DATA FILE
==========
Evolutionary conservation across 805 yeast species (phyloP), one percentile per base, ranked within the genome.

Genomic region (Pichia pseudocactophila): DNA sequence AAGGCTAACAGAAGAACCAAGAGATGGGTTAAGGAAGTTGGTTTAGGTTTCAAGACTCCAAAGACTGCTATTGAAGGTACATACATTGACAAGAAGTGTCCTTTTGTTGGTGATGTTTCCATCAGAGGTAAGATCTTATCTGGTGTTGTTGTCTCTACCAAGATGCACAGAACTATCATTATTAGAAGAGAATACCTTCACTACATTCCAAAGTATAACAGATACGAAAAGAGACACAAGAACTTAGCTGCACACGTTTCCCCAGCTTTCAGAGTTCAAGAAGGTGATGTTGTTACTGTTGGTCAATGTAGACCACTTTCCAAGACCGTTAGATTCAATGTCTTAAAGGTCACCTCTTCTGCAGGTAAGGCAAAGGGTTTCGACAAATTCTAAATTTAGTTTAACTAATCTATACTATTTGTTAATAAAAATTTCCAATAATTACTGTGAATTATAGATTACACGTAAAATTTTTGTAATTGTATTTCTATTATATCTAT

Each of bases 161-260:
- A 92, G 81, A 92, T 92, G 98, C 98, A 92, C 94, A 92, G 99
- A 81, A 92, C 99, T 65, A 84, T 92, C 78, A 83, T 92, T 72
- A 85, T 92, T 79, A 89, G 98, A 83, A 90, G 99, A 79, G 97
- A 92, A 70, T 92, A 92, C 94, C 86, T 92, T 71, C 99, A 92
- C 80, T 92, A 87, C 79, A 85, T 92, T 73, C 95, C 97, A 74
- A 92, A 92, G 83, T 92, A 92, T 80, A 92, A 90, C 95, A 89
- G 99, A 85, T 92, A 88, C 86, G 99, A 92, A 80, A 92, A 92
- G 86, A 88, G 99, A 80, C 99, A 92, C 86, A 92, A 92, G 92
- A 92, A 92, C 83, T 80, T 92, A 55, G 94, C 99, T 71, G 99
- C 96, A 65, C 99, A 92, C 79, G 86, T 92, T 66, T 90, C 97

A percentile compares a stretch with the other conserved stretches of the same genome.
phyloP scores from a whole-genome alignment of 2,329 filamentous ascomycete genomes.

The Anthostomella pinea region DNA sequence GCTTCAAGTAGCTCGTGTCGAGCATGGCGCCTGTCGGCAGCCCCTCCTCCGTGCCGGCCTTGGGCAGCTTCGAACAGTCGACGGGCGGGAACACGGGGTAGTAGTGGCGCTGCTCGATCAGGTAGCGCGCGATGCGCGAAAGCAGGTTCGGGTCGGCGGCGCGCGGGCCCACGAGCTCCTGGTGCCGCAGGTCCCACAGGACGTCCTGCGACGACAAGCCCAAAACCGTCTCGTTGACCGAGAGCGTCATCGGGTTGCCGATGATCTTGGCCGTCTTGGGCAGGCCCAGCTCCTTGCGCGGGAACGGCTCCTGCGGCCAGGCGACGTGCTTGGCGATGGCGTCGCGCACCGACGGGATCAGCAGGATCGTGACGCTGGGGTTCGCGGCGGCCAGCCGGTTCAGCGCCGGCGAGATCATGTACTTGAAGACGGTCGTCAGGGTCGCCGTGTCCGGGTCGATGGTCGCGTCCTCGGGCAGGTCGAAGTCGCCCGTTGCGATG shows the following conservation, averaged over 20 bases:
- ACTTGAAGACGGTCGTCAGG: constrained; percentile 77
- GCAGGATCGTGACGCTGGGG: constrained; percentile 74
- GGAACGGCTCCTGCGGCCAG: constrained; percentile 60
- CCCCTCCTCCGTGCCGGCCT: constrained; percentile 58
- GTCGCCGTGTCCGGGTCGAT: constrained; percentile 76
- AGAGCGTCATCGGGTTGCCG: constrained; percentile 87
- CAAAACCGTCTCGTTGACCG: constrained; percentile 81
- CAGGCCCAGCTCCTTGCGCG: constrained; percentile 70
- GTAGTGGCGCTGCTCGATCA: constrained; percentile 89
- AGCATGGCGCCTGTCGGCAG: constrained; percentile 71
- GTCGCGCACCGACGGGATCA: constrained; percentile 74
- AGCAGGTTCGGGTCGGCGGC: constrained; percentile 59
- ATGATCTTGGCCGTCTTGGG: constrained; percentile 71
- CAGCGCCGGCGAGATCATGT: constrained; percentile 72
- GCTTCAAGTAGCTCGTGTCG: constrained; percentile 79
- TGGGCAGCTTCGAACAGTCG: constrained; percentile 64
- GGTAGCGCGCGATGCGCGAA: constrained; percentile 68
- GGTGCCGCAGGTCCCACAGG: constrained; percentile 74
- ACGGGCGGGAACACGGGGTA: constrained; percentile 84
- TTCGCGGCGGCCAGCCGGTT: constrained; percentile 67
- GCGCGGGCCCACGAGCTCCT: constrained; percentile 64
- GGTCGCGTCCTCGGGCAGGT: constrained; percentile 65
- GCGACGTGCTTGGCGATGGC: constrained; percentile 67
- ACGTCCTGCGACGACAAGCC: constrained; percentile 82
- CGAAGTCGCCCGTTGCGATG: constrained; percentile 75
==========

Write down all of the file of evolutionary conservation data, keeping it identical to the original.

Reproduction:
Evolutionary conservation across 805 yeast species (phyloP), one percentile per base, ranked within the genome.

Genomic region (Pichia pseudocactophila): DNA sequence AAGGCTAACAGAAGAACCAAGAGATGGGTTAAGGAAGTTGGTTTAGGTTTCAAGACTCCAAAGACTGCTATTGAAGGTACATACATTGACAAGAAGTGTCCTTTTGTTGGTGATGTTTCCATCAGAGGTAAGATCTTATCTGGTGTTGTTGTCTCTACCAAGATGCACAGAACTATCATTATTAGAAGAGAATACCTTCACTACATTCCAAAGTATAACAGATACGAAAAGAGACACAAGAACTTAGCTGCACACGTTTCCCCAGCTTTCAGAGTTCAAGAAGGTGATGTTGTTACTGTTGGTCAATGTAGACCACTTTCCAAGACCGTTAGATTCAATGTCTTAAAGGTCACCTCTTCTGCAGGTAAGGCAAAGGGTTTCGACAAATTCTAAATTTAGTTTAACTAATCTATACTATTTGTTAATAAAAATTTCCAATAATTACTGTGAATTATAGATTACACGTAAAATTTTTGTAATTGTATTTCTATTATATCTAT

Each of bases 161-260:
- A 92, G 81, A 92, T 92, G 98, C 98, A 92, C 94, A 92, G 99
- A 81, A 92, C 99, T 65, A 84, T 92, C 78, A 83, T 92, T 72
- A 85, T 92, T 79, A 89, G 98, A 83, A 90, G 99, A 79, G 97
- A 92, A 70, T 92, A 92, C 94, C 86, T 92, T 71, C 99, A 92
- C 80, T 92, A 87, C 79, A 85, T 92, T 73, C 95, C 97, A 74
- A 92, A 92, G 83, T 92, A 92, T 80, A 92, A 90, C 95, A 89
- G 99, A 85, T 92, A 88, C 86, G 99, A 92, A 80, A 92, A 92
- G 86, A 88, G 99, A 80, C 99, A 92, C 86, A 92, A 92, G 92
- A 92, A 92, C 83, T 80, T 92, A 55, G 94, C 99, T 71, G 99
- C 96, A 65, C 99, A 92, C 79, G 86, T 92, T 66, T 90, C 97

A percentile compares a stretch with the other conserved stretches of the same genome.
phyloP scores from a whole-genome alignment of 2,329 filamentous ascomycete genomes.

The Anthostomella pinea region DNA sequence GCTTCAAGTAGCTCGTGTCGAGCATGGCGCCTGTCGGCAGCCCCTCCTCCGTGCCGGCCTTGGGCAGCTTCGAACAGTCGACGGGCGGGAACACGGGGTAGTAGTGGCGCTGCTCGATCAGGTAGCGCGCGATGCGCGAAAGCAGGTTCGGGTCGGCGGCGCGCGGGCCCACGAGCTCCTGGTGCCGCAGGTCCCACAGGACGTCCTGCGACGACAAGCCCAAAACCGTCTCGTTGACCGAGAGCGTCATCGGGTTGCCGATGATCTTGGCCGTCTTGGGCAGGCCCAGCTCCTTGCGCGGGAACGGCTCCTGCGGCCAGGCGACGTGCTTGGCGATGGCGTCGCGCACCGACGGGATCAGCAGGATCGTGACGCTGGGGTTCGCGGCGGCCAGCCGGTTCAGCGCCGGCGAGATCATGTACTTGAAGACGGTCGTCAGGGTCGCCGTGTCCGGGTCGATGGTCGCGTCCTCGGGCAGGTCGAAGTCGCCCGTTGCGATG shows the following conservation, averaged over 20 bases:
- ACTTGAAGACGGTCGTCAGG: constrained; percentile 77
- GCAGGATCGTGACGCTGGGG: constrained; percentile 74
- GGAACGGCTCCTGCGGCCAG: constrained; percentile 60
- CCCCTCCTCCGTGCCGGCCT: constrained; percentile 58
- GTCGCCGTGTCCGGGTCGAT: constrained; percentile 76
- AGAGCGTCATCGGGTTGCCG: constrained; percentile 87
- CAAAACCGTCTCGTTGACCG: constrained; percentile 81
- CAGGCCCAGCTCCTTGCGCG: constrained; percentile 70
- GTAGTGGCGCTGCTCGATCA: constrained; percentile 89
- AGCATGGCGCCTGTCGGCAG: constrained; percentile 71
- GTCGCGCACCGACGGGATCA: constrained; percentile 74
- AGCAGGTTCGGGTCGGCGGC: constrained; percentile 59
- ATGATCTTGGCCGTCTTGGG: constrained; percentile 71
- CAGCGCCGGCGAGATCATGT: constrained; percentile 72
- GCTTCAAGTAGCTCGTGTCG: constrained; percentile 79
- TGGGCAGCTTCGAACAGTCG: constrained; percentile 64
- GGTAGCGCGCGATGCGCGAA: constrained; percentile 68
- GGTGCCGCAGGTCCCACAGG: constrained; percentile 74
- ACGGGCGGGAACACGGGGTA: constrained; percentile 84
- TTCGCGGCGGCCAGCCGGTT: constrained; percentile 67
- GCGCGGGCCCACGAGCTCCT: constrained; percentile 64
- GGTCGCGTCCTCGGGCAGGT: constrained; percentile 65
- GCGACGTGCTTGGCGATGGC: constrained; percentile 67
- ACGTCCTGCGACGACAAGCC: constrained; percentile 82
- CGAAGTCGCCCGTTGCGATG: constrained; percentile 75